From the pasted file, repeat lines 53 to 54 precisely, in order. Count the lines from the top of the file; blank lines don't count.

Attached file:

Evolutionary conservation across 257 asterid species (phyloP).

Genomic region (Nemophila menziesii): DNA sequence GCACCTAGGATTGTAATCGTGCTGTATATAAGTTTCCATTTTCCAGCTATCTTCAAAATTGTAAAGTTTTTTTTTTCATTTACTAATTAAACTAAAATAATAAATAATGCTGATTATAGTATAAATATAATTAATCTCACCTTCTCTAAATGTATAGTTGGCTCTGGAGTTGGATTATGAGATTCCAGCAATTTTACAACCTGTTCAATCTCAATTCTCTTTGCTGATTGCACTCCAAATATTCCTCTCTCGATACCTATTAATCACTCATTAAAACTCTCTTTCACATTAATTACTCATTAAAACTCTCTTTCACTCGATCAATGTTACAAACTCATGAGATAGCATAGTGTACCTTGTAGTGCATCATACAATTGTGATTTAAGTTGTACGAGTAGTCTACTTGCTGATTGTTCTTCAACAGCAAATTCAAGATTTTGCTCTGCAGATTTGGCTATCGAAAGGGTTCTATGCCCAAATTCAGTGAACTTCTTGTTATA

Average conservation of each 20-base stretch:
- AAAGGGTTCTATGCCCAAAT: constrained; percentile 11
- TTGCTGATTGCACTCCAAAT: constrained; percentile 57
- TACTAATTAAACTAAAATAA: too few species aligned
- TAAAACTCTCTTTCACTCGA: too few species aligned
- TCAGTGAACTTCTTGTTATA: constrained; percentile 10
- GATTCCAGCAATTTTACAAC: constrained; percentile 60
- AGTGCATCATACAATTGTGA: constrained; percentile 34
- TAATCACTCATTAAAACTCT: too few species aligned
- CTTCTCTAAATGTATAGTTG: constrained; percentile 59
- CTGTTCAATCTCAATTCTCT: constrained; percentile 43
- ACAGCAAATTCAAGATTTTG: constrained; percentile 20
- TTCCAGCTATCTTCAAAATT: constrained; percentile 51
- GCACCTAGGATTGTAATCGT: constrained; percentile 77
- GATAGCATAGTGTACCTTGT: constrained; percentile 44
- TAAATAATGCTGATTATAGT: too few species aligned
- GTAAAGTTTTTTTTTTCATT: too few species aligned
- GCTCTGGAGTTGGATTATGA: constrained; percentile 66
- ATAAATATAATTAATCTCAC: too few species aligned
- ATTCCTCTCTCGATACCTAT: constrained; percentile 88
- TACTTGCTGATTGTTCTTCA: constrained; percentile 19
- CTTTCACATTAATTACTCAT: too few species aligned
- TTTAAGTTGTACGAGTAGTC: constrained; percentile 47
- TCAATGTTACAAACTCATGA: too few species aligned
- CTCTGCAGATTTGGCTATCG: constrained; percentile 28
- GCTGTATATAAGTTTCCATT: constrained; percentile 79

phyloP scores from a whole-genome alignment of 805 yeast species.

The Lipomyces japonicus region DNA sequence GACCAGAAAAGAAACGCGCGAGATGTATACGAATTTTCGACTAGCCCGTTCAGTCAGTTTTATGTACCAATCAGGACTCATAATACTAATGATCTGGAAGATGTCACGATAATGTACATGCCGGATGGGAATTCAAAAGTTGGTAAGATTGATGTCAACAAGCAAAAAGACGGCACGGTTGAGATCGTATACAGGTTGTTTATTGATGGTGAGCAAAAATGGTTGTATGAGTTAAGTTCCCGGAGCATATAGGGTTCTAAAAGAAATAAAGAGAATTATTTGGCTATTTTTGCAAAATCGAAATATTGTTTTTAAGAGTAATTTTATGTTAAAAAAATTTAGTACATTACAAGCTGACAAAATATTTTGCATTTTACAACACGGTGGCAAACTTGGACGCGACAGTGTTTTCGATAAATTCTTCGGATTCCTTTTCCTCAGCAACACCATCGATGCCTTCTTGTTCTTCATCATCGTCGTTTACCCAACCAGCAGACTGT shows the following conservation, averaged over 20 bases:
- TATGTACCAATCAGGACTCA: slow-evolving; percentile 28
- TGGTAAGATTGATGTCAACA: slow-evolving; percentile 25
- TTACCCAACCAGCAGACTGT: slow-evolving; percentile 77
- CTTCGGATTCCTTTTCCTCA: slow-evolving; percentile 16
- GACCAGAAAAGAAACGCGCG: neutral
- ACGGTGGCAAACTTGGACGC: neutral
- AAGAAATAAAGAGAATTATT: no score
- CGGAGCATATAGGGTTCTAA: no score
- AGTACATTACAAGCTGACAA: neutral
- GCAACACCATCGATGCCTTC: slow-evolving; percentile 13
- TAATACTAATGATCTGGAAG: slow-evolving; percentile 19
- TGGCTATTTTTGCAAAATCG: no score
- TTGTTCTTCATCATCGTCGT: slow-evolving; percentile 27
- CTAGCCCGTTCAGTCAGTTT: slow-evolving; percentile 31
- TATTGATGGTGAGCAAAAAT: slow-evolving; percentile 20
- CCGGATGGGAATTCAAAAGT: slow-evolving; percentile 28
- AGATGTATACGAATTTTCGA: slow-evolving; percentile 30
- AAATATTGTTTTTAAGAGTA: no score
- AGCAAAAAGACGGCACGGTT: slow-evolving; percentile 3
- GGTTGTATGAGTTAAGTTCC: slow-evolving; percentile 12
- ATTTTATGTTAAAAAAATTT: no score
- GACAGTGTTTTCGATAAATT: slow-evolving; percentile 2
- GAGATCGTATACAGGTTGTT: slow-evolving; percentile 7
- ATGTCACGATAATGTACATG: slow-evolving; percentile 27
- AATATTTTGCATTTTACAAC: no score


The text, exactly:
- GAGATCGTATACAGGTTGTT: slow-evolving; percentile 7
- ATGTCACGATAATGTACATG: slow-evolving; percentile 27